Operation ID: BO03
CSP approved at EB November session 2022
The Plurinational State of Bolivia is one of the countries in the region that has made the greatest progress in poverty reduction. Current indicators show that 36.3 percent of its population lives in moderate poverty and 11 percent in extreme poverty. Every year, the country experiences an average of 160 extreme weather events, which exacerbate the impacts of rural poverty and food insecurity, reduce the availability of potable water, increase vector-borne illnesses and trigger forest fires that decrease arable land availability. The Bolivian Government has reaffirmed its commitment to the 2030 Agenda for Sustainable Development, and its economic and social development plan (2021–2025) contains ten strategic pillars linked to the Sustainable Development Goals. However, achieving the 2030 Agenda will require sustained investments and coherent national policies that address the intersection of climate change and the “Living Well” paradigm’s notion of food sovereignty.
The Plurinational State of Bolivia is ranked 90th of 165 countries in its progress towards achieving the Sustainable Development Goals. Although the country has achieved targets related to reducing the prevalence of wasting in children under 5 and increasing cereal yields, challenges remain in achieving Sustainable Development Goal 2 including by reducing undernourishment and obesity among population groups who lack financial access to diverse, nutritious, local food and instead opt for cheaper, imported options.
The Gini coefficient, which measures income inequality on a scale from 0 to 1, fell from 0.45 in 2020 to 0.42 in 2021. In addition, at-risk groups who experience intersecting forms of economic and structural inequalities, such as indigenous women, smallholders and poor households in periurban areas, continue to face poverty and are vulnerable to food insecurity. Bolivia’s gender inequality index score in 2021 was 0.722, indicating a gender gap of 28 percent. Malnutrition continues to be a challenge, particularly micronutrient deficiencies among women of reproductive age, and obesity is on the rise as vulnerable households have reduced access to diverse and nutritious diets. The 26 percent gap in labour market participation between men and women is largely explained by gendered social norms that view domestic and unpaid care work as the responsibility of women. In part linked to a lack of access to stable sources of income, four out of ten women in the country live in poverty, with indigenous women particularly affected. Smallholders, especially indigenous communities, have limited access to local markets as a stable source of income. The Plurinational State of Bolivia is not self-sufficient in staple foods such as wheat, despite their growing importance in household diets, leaving the country dependent on imports and vulnerable to volatile international commodity prices, including fuel.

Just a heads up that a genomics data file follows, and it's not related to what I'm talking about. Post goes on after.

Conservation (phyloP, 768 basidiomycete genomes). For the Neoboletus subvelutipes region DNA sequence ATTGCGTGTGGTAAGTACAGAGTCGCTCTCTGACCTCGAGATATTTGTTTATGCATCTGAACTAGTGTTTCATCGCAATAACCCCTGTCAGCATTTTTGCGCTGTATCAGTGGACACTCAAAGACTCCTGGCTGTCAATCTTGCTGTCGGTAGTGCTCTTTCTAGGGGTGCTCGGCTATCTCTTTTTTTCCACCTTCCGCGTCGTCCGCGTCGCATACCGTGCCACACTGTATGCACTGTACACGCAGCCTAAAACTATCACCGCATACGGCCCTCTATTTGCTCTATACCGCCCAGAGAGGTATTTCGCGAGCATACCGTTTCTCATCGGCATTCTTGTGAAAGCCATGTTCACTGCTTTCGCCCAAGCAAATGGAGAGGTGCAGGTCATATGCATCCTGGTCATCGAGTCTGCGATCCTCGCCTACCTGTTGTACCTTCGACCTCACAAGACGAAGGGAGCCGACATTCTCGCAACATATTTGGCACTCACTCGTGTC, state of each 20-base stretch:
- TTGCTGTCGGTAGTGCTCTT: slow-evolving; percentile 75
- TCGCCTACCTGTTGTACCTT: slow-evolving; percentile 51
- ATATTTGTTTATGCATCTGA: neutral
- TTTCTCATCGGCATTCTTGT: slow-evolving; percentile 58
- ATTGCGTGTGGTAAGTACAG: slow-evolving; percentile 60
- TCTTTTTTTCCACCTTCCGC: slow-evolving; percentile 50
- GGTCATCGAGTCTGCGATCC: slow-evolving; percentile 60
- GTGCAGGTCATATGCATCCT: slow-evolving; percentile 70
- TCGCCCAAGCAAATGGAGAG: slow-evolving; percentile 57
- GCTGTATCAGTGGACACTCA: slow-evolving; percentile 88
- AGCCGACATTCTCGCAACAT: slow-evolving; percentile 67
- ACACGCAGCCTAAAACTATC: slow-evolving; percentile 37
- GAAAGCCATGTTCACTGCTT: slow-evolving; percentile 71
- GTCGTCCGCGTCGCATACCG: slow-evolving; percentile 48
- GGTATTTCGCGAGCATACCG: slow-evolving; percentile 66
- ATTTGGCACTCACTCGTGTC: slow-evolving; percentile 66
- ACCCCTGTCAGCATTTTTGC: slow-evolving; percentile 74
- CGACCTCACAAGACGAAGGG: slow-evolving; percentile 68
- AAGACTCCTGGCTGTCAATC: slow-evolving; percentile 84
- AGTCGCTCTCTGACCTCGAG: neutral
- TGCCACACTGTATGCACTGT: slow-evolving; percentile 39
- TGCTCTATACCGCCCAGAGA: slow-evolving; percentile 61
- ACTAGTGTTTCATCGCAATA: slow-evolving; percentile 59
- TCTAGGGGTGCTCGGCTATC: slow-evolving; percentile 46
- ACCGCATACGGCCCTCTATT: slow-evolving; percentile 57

The country strategic plan will engage various stakeholders, from the Government and the private sector to smallholder women and men and vulnerable indigenous communities, to address food insecurity among the most vulnerable smallholders. The plan focuses on engaging with vulnerable women as primary caretakers and subsistence farmers. WFP will complement its direct interventions with a strategy that takes a holistic and participatory approach to addressing food insecurity and supporting smallholder livelihoods by improving the quality, coherence and scope of social assistance schemes. WFP intends to improve access to and the consumption of diverse and nutritious food through improved livelihoods and information, ensuring equitable smallholder access to sustainable high-value markets for their products, and through sustained communications and advocacy from the local to the national levels to support stronger policies and programmes addressing emergencies, rural poverty and climate change adaptation.
The country strategic plan is aligned with WFP strategic outcomes 1, 3 and 4 and presents three interrelated country strategic plan outcomes that aim to support the Government of the Plurinational State of Bolivia in achieving Sustainable Development Goals 2 and 17:
➢ Outcome 1: Food-insecure and vulnerable households affected by shocks in Bolivia benefit from anticipatory action, emergency preparedness, coordination and response that meet their diverse emergency food and nutrition needs and support rapid recovery
➢ Outcome 2: Food-insecure smallholder farmers and indigenous communities in Bolivia – particularly rural women – are more resilient to climate and other shocks and stresses, including through sustainable livelihoods, consistent incomes, improved productivity and market access and demand
➢ Outcome 3: Local, regional and national institutions have improved capacity, coordination, and programme and policy coherence related to support for the most vulnerable groups in Bolivia by 2027.
WFP will engage with the Government at all levels to ensure a coherent approach to emergency preparedness and response, smallholder productivity and food insecurity among vulnerable rural and peri-urban communities, including women, at each stage of project implementation and with a view to environmental sustainability, integrating lessons learned from previous experience.